Ex-bodyguard spills on royal tour ‘disaster’
PRINCESS Diana's former bodyguard has said that Meghan Markle's visit to a Fijian market yesterday was "always going to be a bit of a diaster".
The Duchess of Sussex had only been in the crowded Suva Municipal Market for six minutes when she was dramatically whisked away by her female bodyguard, leaving thousands of locals disappointed. Kensington Palace later claimed Meghan's sudden exit was due to a "security risk".
Ken Wharfe, who worked as Diana's personal protection office for five years, gave Today show viewers an insight into what went wrong during an interview with Georgie Gardner this morning.
"With an event like that where it's almost unpredictable given that the indigenous folk there wanted their piece of Mrs Meghan Markle … there should have been a defined route, an agreed route with some escape facility," he said. "Without that, confusion and chaos reigns."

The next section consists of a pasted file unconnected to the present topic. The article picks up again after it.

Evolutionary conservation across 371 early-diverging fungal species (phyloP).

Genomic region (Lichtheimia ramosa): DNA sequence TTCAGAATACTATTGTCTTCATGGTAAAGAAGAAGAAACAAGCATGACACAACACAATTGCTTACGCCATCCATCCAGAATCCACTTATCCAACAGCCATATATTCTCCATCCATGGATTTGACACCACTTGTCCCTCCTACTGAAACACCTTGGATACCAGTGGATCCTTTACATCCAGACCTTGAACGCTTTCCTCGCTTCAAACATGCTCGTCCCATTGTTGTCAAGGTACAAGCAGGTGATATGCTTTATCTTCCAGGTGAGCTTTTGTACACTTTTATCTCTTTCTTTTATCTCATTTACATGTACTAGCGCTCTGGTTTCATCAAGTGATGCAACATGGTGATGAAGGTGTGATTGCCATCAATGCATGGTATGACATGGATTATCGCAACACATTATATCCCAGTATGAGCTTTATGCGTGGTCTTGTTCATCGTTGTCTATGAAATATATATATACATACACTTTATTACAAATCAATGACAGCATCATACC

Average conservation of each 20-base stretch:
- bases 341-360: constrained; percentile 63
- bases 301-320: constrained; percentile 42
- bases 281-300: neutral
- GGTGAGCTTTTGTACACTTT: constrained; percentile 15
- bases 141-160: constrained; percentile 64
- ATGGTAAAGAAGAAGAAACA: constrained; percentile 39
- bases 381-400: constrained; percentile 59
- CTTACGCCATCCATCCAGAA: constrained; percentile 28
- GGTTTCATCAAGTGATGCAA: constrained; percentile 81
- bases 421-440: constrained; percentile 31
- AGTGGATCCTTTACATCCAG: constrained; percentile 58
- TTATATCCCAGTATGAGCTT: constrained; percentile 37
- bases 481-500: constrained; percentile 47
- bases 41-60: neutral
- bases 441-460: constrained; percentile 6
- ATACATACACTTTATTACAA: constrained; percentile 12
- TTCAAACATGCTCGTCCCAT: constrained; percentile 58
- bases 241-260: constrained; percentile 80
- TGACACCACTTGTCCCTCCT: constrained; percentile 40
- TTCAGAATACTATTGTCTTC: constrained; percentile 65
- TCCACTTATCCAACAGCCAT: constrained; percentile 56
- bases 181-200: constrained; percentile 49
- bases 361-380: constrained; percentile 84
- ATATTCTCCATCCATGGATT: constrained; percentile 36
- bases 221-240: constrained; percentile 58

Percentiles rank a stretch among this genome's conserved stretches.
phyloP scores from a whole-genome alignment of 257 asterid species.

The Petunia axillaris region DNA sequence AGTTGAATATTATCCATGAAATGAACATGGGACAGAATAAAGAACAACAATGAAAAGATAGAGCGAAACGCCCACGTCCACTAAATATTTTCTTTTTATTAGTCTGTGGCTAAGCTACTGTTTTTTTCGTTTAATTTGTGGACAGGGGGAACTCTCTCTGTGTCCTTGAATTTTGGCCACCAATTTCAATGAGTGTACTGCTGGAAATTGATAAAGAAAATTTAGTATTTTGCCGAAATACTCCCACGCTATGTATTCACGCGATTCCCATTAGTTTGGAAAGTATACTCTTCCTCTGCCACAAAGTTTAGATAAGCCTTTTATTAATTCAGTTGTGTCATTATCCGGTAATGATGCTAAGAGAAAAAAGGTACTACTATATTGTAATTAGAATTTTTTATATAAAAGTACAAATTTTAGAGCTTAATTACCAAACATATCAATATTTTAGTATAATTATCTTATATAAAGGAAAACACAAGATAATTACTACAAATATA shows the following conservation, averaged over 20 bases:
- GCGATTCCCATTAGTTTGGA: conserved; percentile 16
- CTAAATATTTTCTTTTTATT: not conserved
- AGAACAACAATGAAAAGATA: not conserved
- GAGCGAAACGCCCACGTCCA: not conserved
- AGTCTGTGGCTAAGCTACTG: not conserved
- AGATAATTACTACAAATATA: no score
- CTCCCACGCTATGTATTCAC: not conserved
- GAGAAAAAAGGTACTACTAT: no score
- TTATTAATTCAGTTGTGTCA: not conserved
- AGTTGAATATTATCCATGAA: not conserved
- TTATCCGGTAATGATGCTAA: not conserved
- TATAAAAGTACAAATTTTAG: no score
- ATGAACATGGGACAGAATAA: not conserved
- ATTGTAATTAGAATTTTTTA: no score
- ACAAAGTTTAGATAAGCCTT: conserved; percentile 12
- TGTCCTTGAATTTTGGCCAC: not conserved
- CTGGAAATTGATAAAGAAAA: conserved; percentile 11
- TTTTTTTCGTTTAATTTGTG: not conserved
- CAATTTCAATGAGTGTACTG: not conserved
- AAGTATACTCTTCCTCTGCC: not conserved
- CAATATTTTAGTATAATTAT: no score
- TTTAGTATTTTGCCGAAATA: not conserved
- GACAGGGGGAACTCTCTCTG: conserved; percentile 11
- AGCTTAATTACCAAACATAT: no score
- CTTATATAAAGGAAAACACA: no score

Meghan had only met a handful of people inside the market before the event was called off and she was rushed to a waiting car.
"She didn't really speak at all, like she was a bit afraid," a local who met Meghan inside the market told The Sun.
Mr Wharfe said on Today, "For me it was always going to be a bit of a diaster.
"It seems … part of the reconnaissance was found to be wanting in this … It seemed to me to be slight chaos and confusion within her protection team."
Both Meghan and her bodyguard were visibly flustered as they tried to make their way through the huge crowd to the safety of a waiting car.
"When people like that gather in such a confined space, there is a taste of chaos and that upset the Duchess and it clearly upset her protection officer who was clearly nervous at the prospect of, 'What am I going to do next?'" Mr Wharfe said.
The former personal protection officer who stopped working for Diana in 1993, also criticised the fact locals were allowed to gather around Meghan's vehicle, holding up the royal's exit while they took selfies.
"For the future, I think a guarded way through whatever crowd exists has to be part of the planning process," he said.
"You have to forecast and predict what might happen when things go wrong and when dealing with that sort of crowd in that sort of location, you have to have a point of arrival and a point of departure and it has to be penned out."
Harry and Meghan will today fly from Suva to Nadi and later will head to Tonga as their royal tour continues.